Study triples population at risk of climate-triggered floods

Katie Ramirez
October 31, 2019

Nearly 36 million folks in India will probably be threatened by flooding yearly by 2050 if inexperienced home gasoline emissions are usually not diminished, a brand new research has mentioned, exhibiting the potential of local weather change to reshape cities, economies and coastlines inside our lifetimes.

According to the new research, some 150 million people are now living on land that will be below the high-tide line by mid-century. Some are protected by dikes and levees, but most are not. As a result, he and Strauss used artificial intelligence to figure out the rate of error and correct the numbers. This 3D model of the planet has become one of the most used Earth observation datasets in history. But in flood prone Asia and other places that's not an option, Strauss said.

This problem occurs particularly in locations where there is thick vegetation, such as forests; the radar tends to see the tree canopy, not the ground.

The findings are based on new artificial intelligence and data, almost tripling the previously estimated area and populations under threat.

With the ice in Greenland and Antarctica melting at record rates, scientists now estimate sea levels could rise 2-7 feet by the end of the century, with some estimates even higher.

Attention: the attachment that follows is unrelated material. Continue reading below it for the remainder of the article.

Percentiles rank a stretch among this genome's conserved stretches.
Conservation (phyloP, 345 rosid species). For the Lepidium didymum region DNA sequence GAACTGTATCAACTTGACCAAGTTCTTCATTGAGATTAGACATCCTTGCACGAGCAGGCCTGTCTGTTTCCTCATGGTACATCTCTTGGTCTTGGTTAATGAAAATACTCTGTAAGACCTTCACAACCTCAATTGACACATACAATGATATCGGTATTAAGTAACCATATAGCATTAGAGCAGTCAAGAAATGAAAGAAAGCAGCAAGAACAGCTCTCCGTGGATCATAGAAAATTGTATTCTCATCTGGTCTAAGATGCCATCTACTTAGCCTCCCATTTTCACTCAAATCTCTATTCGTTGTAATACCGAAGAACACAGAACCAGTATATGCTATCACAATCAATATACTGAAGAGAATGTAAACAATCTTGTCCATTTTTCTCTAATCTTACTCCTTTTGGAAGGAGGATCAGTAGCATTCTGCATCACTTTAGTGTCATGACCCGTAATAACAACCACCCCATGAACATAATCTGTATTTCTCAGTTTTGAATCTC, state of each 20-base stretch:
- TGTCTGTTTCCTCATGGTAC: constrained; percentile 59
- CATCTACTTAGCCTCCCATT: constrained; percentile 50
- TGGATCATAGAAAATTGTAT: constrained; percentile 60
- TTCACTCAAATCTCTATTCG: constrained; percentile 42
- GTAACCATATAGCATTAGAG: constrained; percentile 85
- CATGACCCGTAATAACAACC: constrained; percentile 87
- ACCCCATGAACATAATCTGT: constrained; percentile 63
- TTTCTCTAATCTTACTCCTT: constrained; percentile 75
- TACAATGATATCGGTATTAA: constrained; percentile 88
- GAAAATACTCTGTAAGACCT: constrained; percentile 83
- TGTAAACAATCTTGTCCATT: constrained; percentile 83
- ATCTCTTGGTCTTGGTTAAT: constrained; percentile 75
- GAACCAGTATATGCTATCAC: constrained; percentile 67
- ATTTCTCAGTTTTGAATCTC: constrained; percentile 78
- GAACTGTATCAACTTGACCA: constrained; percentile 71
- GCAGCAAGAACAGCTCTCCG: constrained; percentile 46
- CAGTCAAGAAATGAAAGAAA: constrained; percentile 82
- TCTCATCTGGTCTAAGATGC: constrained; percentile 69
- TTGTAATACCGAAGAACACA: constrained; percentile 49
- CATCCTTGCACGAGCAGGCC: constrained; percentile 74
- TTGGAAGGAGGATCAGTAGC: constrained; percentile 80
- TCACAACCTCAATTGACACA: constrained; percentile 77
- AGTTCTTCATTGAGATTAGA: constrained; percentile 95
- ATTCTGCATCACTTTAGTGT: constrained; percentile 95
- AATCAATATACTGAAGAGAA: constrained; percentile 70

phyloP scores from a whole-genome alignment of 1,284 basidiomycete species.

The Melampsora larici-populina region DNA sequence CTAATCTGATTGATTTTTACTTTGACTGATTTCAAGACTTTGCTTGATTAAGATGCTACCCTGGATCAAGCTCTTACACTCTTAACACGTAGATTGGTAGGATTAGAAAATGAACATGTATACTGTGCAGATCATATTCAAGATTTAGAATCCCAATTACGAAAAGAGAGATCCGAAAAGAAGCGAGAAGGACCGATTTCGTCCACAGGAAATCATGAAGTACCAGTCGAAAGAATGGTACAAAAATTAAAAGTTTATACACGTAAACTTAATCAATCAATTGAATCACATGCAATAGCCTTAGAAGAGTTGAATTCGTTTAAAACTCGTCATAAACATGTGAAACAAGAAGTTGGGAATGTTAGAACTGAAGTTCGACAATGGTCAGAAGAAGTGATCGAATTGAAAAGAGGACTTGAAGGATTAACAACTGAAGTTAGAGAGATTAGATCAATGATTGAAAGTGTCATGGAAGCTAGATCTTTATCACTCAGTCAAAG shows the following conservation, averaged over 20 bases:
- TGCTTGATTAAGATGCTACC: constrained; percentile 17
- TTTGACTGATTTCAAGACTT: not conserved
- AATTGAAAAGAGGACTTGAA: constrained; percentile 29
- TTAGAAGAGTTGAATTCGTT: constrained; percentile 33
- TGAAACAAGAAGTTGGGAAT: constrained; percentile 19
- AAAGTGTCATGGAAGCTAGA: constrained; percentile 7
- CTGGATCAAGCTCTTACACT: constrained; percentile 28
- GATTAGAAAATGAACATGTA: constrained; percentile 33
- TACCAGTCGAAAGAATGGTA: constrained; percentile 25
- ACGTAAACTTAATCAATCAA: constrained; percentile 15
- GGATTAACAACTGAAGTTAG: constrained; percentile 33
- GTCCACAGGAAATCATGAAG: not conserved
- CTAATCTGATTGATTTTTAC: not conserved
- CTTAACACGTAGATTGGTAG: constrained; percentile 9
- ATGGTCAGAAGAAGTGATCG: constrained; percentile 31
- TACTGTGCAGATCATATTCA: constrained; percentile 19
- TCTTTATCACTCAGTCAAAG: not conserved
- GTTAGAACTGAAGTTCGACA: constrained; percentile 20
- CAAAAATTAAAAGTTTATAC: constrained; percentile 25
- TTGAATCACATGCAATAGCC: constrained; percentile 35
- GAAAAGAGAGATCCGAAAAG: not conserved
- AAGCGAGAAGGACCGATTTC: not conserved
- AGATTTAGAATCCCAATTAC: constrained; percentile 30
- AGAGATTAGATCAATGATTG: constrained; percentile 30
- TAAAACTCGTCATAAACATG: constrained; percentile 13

In India, 36 million people would face annual flooding by 2050 and 44 million by 2100 if emissions continue to rise.

This upward increase is based on a more sophisticated assessment of the topography of coastlines across the globe.

The team has produced an interactive map that illustrates the difference between estimates based exclusively on the shuttle legacy data and the reworked elevations.

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According to a United Nations report on climate change, the melting of Greenland's ice sheets has resulted in over 275 gigatons being lost on average per year between 2006 and 2015.

The research found that 300 million are now living in areas that are likely to flood at least once a year by 2050 - dwarfing NASA's former predictions that estimated 80 million were at risk. And protective measures like sea walls have made it possible for millions of people around the world to live comfortably in areas below the high tide line, Strauss told Denise Lu and Christopher Flavelle at The New York Times.

The researchers say that in a scenario of unchecked emissions and early-onset ice sheet instability, the sea level rise will threaten the livelihood and homes of as many as 630 million people worldwide by 2100.

The study found Mumbai's green zones, which act as sponges and flood plains - such as the Sanjay Gandhi National Park, Aarey Milk Colony, Powai, Andheri (East), Borivli, Kandivli (East), Mulund (West), Thane (West), and Bhiwandi - are likely to survive the rise in sea level. "But this also means there are much greater benefits to reducing climate pollution and slowing sea level rise".

For example, it assumes a static population - future growth and migration are not considered.

The threat that advancing seas will overwhelm the ability of countries to build coastal defenses and force many millions of people to migrate has always been regarded as one of the most potentially destabilizing impacts of the climate crisis. But its value is significant for those places which don't enjoy such good coverage.

And it's been a long time coming.

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